Which means, for the first time in a long time … it’s Maverick time.
McCain told The Associated Press that, despite a statement he made last week that was widely interpreted as meaning he supported hearings on the 14th Amendment, he remains unconvinced that a change in the Constitution is needed. Instead, he argued that fully securing the border would help to solve the problem.
“When I was asked … I said ‘Look, if senators want to have hearings then senators have hearings, that’s how the Senate works, but I’m not requesting hearings,'” McCain said in an interview Thursday. “I’m devoting all my efforts to getting the borders secure, and if you get the border secure than the difficulties and challenges with this issue of people coming across our border illegally to have children is dramatically reduced.”…
When asked directly if would support such an amendment, McCain said: “No. I mean, first of all we’d have to have hearings, we’d have to find out what the argument would be, but I certainly don’t at this time.”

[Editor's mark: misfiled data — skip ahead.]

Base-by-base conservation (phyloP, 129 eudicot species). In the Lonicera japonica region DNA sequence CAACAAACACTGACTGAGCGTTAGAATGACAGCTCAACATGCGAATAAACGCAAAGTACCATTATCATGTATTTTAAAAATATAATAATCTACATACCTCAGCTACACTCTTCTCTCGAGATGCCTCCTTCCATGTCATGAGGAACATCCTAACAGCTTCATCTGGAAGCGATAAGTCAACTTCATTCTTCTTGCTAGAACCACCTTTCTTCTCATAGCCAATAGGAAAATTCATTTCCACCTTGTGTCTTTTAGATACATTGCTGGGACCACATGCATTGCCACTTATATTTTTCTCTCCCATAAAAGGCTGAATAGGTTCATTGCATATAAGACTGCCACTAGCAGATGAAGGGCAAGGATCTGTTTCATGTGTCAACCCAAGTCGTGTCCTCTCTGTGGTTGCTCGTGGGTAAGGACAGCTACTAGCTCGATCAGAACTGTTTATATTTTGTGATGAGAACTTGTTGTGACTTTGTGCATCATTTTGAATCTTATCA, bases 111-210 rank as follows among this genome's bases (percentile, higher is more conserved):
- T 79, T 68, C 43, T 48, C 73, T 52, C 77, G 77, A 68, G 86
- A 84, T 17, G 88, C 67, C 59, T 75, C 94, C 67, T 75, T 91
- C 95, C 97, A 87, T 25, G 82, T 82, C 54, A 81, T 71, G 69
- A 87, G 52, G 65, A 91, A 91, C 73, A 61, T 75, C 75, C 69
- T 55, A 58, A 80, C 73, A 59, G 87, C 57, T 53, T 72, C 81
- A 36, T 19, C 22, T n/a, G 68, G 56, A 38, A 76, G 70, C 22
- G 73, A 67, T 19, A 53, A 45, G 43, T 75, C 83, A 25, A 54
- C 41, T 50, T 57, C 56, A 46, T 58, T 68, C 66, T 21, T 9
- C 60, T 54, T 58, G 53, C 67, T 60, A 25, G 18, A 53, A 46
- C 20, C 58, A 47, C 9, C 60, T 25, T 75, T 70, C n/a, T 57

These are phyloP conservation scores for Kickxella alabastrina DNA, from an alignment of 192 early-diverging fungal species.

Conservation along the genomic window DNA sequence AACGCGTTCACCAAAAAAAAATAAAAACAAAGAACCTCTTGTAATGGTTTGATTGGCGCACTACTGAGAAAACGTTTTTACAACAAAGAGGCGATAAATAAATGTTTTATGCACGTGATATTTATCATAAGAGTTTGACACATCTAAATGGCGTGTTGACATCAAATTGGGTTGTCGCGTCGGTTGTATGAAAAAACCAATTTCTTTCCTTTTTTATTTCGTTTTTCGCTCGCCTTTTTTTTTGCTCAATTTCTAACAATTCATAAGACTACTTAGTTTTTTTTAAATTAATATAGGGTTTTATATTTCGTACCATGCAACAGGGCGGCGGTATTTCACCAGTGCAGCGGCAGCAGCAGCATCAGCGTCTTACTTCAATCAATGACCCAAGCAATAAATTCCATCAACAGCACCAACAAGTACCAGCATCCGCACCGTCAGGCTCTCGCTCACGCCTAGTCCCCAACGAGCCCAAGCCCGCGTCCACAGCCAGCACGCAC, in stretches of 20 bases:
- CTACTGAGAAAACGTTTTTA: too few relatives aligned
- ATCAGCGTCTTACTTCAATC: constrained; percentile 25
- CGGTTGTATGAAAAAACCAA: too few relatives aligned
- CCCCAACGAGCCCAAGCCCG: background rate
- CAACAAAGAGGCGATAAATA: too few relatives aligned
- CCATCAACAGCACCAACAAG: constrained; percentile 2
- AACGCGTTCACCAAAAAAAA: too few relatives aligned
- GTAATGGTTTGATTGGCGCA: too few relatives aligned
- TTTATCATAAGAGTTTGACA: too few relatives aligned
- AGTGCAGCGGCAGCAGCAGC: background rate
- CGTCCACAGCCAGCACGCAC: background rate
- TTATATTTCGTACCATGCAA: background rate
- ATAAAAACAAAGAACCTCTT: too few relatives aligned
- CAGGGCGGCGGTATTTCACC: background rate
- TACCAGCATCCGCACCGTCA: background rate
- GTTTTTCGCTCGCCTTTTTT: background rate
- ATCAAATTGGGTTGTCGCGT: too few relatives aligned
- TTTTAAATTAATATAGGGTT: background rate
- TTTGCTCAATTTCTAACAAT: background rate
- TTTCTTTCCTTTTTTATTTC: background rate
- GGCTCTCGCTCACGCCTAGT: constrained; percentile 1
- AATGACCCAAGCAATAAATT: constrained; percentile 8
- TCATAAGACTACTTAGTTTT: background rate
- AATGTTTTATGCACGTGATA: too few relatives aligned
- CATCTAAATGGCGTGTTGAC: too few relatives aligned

I wonder if Lindsey Graham will be doing any “clarifying” of his position too or if he’ll keep pushing in the interests of retaining a bargaining chip for the big amnesty push. In fairness to McCain, even enforcement advocates as stalwart as Mark Krikorian don’t regard birthright citizenship as a priority. It’s not citizenship for their kids that’s the chief incentive for illegals, it’s jobs, so if deterrence is the name of the game, punishing businesses for hiring “the undocumented” will put a bigger dent in the inflow of illegals than anything else. It’s better politics too, of course — tinkering with the Fourteenth Amendment makes for bad headlines no matter the context — and it’ll spare us any further lectures from Bush’s former aides about what terrible people we are. Exit question: Keep it going for bargaining chip purposes, a la Graham, or go the McCain route?